Many people go to the village of Chenjiagou in Henan, to learn t’ai chi ch’uan from a master. This place nurtures excellent t’ai chi practitioners and is thus widely accepted as the shrine oft’ai chi ch’uan. It is said that even the young children there can do it remarkably decently. There once was a well known entrepreneur who came to the village to learn it from a t’ai chi master.Afterwards he included the practice of t’ai chi ch’uan in his staff training programme. Even when recruiting new people, they asked the applicants to practise t’ai chi as part of the interview.Their skills along with their inner quality they show, would make or break their interview.
Historical studies show that Chenjiagouis one of the birth lands of t’ai chi ch’uan. From the Chen style the Yáng, Wu, Wú and Sūn styles are derived,and routines of 24, 48 and 102 moves have been developed. Practitioners of the different styles learn from each other, and form their own way of practicing. As a tradition, t’ai chi ch’uan is passed down from the master to his students. The master is a figure of authority, and the students must follow closely to the master’s instructions.
Gao Chong, who is learning t’ai chi ch’uan at Beijing Sport University,has his own understanding of this martial art. “The teaching of t’ai chi ch’uan needs to be adjusted to the different needs of the learners. In order to promote the development of t’ai chi and improve its skills we should learn from other disciplines.”In his opinion it’s not practical for everyone to go to the mountain and stay there for deep meditation, especially for people living among the noise and nuisance of urban life. The practice of t’ai chi can be an effective and realistic alternative. In order to allow more people to know about t’ai chi, we should establish a new mode of t’ai chi enterprise, promoting it as a new kind of modern life style.
Now that he has graduated, Mr Gao works at a recreation training centre, teaching the aged to practise t’ai chi. His students really love this form of exercise, and some ladies in their 60s come from far away by subway for class. “They make the practice of t’ai chi a part of their daily routine. When going back home after class they practise it again and again in front of the mirror.” Mr Gao believes that recreation centres, like the one he works for, lower the threshold for learning t’ai chi. They meet the recreation needs of people leading a modern urban life.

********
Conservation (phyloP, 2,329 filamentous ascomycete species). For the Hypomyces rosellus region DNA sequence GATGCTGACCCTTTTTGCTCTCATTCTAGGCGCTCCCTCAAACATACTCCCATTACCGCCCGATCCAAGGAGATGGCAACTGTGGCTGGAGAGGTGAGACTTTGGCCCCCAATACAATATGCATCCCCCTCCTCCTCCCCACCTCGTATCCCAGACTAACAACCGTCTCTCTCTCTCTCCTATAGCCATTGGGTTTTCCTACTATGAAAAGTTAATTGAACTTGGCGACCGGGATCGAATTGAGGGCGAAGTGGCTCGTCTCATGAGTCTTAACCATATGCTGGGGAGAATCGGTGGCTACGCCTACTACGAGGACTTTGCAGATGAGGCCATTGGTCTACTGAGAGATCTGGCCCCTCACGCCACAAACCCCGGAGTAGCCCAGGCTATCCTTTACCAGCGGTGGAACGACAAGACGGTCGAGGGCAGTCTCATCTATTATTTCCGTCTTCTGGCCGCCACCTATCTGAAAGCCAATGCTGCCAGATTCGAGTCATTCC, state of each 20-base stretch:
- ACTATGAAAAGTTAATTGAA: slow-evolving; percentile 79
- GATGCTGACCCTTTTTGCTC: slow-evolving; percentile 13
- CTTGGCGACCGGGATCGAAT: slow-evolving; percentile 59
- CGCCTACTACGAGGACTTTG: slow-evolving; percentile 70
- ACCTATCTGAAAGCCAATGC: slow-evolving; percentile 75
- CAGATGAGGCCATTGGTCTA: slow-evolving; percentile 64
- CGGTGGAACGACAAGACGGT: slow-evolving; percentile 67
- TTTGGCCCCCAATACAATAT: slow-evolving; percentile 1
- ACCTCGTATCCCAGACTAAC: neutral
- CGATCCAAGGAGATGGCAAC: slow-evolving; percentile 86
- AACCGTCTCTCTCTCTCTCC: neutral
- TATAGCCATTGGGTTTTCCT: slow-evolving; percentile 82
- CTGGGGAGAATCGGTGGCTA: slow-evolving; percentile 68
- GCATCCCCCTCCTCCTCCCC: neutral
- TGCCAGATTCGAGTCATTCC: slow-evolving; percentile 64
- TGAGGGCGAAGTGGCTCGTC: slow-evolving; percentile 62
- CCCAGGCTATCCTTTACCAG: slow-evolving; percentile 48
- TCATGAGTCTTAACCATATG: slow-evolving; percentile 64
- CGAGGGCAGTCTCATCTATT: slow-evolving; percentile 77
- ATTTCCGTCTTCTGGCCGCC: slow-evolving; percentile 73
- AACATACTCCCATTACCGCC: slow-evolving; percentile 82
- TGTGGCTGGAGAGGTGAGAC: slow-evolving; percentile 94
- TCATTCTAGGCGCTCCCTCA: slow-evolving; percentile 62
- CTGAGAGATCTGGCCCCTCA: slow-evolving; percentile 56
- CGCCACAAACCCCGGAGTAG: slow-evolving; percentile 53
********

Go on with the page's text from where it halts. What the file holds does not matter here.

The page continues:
Wang Li, a teacher from Beijing Sport University, has brought t’ai chi to Bergen, Norway. At the Confucius Institute there he teaches t’ai chi, and it is very popular among the locals of all ages.
“Beyond my expectations, the westerners not only accept t’ai chi as a form of recreation, but they also long for more knowledge about its nature and philosophy,” says Wang. “This presents a big challenge for the Confucius Institute teachers. Even if all the students are Chinese, it’s not an easy thing to do.”
Now t’ai chi is a welcome course at more than 500 Confucius Institutes and 1,000 Confucius Classrooms.It has been reported that the Medical Centre at Harvard University will promote t’ai chi as a training exercise for health maintenance. And in Canada,sport experts have called t’ai chi a“perfect form of sport”.
Among the students who come to the Confucius Institute in Bergen for t’ai chi, a great number of them have already learned some of its moves.Now they are learning more things from Wang’s class. “My students say that they not only learned about the moves but also the nature of t’ai chi,”Wang says contentedly. “This means that I have managed to make them understand the essence of t’ai chi.”
Sophie was once taught by teacher sat this Confucius Institute. She has loved sports since she was a child. She has played football, handball and hockey. However, while in secondary school she was suddenly plagued by severe headaches, which stopped her from doing any sports. Upon her friends’ recommendation, she began to learn t’ai chi ch’uan from the teachers of the Confucius Institute. “I had no interest in it before and could not bear its slow movements. But I have been fascinated with it ever since I began to learn it.” Sophie was amazed at the magical effects of t’ai chi. “After practising for a period of time, my heart rate was lowered and even my headaches were not as bad as before.” Later,this Norwegian girl came to Beijing to continue her study of t’ai chi at Beijing Sport University. T’ai chi, this great cultural heritage, has been preserved and promoted by people like Wang Li and Sophie who have made a success story about communication and continuation.
“Start work at daybreak and retire at sunset. Enjoy life and keep a state of mental calm and clarity.” This verbatim quotation from Zhuangzi, one of the two foundational texts of Daoism, is also a classical depiction of t’ai chi. One move brings you to the mental state of t’ai chi in which beautiful sceneries begin to form in your mind. Life is just like the moves of t’ai chi ch’uan ,simple, repetitive, subtle and easygoing.
(1): This is van Gulik’s translation of the Chinese word gupin.